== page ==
Sholto David, 32, has a Ph.D. in cellular and molecular biology from Newcastle University in England. He is also developing an expertise in spotting errors in scientific papers. Most recently, and notably, he discovered flawed or manipulated data in studies conducted by top executives at the Harvard-affiliated Dana-Farber Cancer Institute. The institute said that it was requesting retraction of six manuscripts and had found 31 other manuscripts that required corrections.
From his home in Wales, Dr. David scours new research publications for images that are mislabeled and manipulated, and he regularly finds mistakes, or malfeasance, in some of the most prominent scientific journals. Accuracy is vital, as peer-reviewed papers often provide the evidence for drug trials or further lines of research. Dr. David said that the frequency of such errors suggests an underlying problem for science.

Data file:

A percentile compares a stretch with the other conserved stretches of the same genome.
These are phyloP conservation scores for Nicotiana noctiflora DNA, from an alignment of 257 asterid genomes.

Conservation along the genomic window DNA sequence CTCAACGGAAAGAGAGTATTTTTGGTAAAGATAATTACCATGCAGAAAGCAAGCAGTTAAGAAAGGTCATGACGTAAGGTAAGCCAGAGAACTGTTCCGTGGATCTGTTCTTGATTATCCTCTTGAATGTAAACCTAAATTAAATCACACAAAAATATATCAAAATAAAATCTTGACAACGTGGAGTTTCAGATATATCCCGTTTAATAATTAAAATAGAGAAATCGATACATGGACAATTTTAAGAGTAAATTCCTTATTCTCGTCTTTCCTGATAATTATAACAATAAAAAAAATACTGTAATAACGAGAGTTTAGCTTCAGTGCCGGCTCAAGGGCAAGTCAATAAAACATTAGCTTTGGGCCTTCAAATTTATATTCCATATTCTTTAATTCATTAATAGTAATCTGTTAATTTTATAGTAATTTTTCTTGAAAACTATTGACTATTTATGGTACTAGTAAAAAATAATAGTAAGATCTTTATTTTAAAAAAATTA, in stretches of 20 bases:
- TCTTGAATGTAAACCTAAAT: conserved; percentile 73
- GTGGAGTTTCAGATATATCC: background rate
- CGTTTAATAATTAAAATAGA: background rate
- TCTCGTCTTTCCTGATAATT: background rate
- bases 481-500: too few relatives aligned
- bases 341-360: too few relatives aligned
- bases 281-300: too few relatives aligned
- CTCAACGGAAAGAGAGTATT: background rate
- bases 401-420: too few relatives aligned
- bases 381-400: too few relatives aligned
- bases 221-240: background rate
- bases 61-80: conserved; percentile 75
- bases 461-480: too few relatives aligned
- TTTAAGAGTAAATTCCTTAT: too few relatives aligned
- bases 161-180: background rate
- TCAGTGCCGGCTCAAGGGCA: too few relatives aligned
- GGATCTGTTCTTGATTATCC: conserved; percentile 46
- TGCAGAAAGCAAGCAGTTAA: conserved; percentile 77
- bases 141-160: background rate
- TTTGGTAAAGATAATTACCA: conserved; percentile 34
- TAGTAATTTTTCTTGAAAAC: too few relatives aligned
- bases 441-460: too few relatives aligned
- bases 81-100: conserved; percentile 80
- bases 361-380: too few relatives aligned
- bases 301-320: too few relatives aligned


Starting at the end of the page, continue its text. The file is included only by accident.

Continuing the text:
His interview with The New York Times has been edited and condensed.
Are you done hunting scientists for the day?
I haven’t had time today. But if I spent a couple of hours reading papers, I’d probably write four or five comments about errors in scientific papers. It’s not hard to find these problems, and it’s not hard to find them at any institution. They’re all out there to find, if anyone wants to read the scientific literature.
What motivates you to spend the time to do it?
I’m not an anti-vaxxer, I’m not a crank conspiracist or anything like that. I’m a scientist myself, and I care about getting the science right.